Other than the stories I've written, what I've enjoyed most about my job has been watching the University--literally. The magazine staff works in an old, two-story house on North Decatur Road just across the street from the Fishburne parking deck. Both of the offices I have occupied are on the second floor, and each one has large windows that overlook the street.
In the past five years, a lot of activity has gone on under my windows. Perhaps the strangest was a scene that took place every afternoon for almost two years. At precisely 2:15, a bespectacled man in a small, rundown Toyota would make an illegal U-turn in the middle of the street. Every day. You could set your watch by it. More than a year after first noticing this unremitting pattern, I decided to go out and flag the man down to find out what was going on. Only then did I learn that he was delivering the Wall Street Journal to the Department of Economics, which is housed two doors down. Instead of going up the street and turning around legally, he just decided to save time and improvise.
Recently, another sort of improvisation has popped up outside my window. The Fishburne parking deck sits in a giant hole, and the steep rim around the hole is currently being used by scores of Emory students and neighborhood kids as a natural mountain-bike launching pad. Almost every sunny afternoon the bikers line up, head down one side of the ridge to build up speed, and then rocket into the air on the other side. Needless to say, some of the riders are more graceful than others, which makes the air show all the more interesting. A steel sign was recently posted in the bikers' path prohibiting their high-flying fun, but the sign quickly, and mysteriously, disappeared.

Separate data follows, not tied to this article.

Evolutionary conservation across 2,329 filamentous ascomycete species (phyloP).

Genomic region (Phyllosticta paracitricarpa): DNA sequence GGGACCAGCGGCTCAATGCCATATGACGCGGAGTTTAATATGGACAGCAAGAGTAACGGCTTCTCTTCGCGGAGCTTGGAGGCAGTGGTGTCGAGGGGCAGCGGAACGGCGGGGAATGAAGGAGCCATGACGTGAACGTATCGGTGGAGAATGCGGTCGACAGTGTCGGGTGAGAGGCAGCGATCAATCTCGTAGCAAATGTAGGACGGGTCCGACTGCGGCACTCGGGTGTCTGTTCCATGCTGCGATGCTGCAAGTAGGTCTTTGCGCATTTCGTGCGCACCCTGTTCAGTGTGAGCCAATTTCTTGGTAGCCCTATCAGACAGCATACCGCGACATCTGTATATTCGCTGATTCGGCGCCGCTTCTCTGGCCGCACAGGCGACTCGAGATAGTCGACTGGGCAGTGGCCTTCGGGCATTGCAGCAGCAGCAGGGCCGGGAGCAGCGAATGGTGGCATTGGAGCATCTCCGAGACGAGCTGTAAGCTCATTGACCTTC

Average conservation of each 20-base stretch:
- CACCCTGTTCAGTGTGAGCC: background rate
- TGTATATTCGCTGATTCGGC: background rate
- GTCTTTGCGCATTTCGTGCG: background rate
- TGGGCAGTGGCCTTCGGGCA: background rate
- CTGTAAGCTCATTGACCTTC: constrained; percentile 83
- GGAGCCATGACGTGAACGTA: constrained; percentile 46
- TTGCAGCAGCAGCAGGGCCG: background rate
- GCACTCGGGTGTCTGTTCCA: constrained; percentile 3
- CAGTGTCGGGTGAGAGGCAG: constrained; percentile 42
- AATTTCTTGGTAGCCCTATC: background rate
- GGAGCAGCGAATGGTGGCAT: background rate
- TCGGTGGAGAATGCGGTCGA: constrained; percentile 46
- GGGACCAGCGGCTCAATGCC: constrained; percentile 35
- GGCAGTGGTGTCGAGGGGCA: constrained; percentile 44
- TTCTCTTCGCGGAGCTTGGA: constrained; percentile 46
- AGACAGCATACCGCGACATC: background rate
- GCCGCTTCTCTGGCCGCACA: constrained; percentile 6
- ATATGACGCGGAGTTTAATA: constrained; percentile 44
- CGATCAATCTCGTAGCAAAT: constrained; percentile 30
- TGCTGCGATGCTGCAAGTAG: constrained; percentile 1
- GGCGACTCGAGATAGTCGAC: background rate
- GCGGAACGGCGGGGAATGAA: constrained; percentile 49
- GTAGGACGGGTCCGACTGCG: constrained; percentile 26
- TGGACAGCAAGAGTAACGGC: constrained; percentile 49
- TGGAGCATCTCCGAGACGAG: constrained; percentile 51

My second-floor office also gives me a fine vantage point from which to take in one of the University's most joyous days. I have seen five graduating classes pass my windows on their way to and from Commencement. Many times I have caught a blurred glimpse of a black-robed student, obviously late, dashing down North Decatur, hand tightly gripping mortar board, racing furiously for the Quadrangle. After Commencement, the tone is just the opposite, as new graduates walk slowly and contentedly up the road, surrounded by family and friends, and radiating an unmistakable aura of pride and relief.
These are just a few of the things I've noticed in the past half decade that my desk has faced out on North Decatur Road. I've also seen Emory funerals and weddings, Emory cross country teams valiantly chugging up and down the street in weather that would make a mailman cringe, and countless ambulances racing toward Emory Hospital. With so much Olympic activity taking place on campus this summer, I can only imagine the show to come.--J.D.T.
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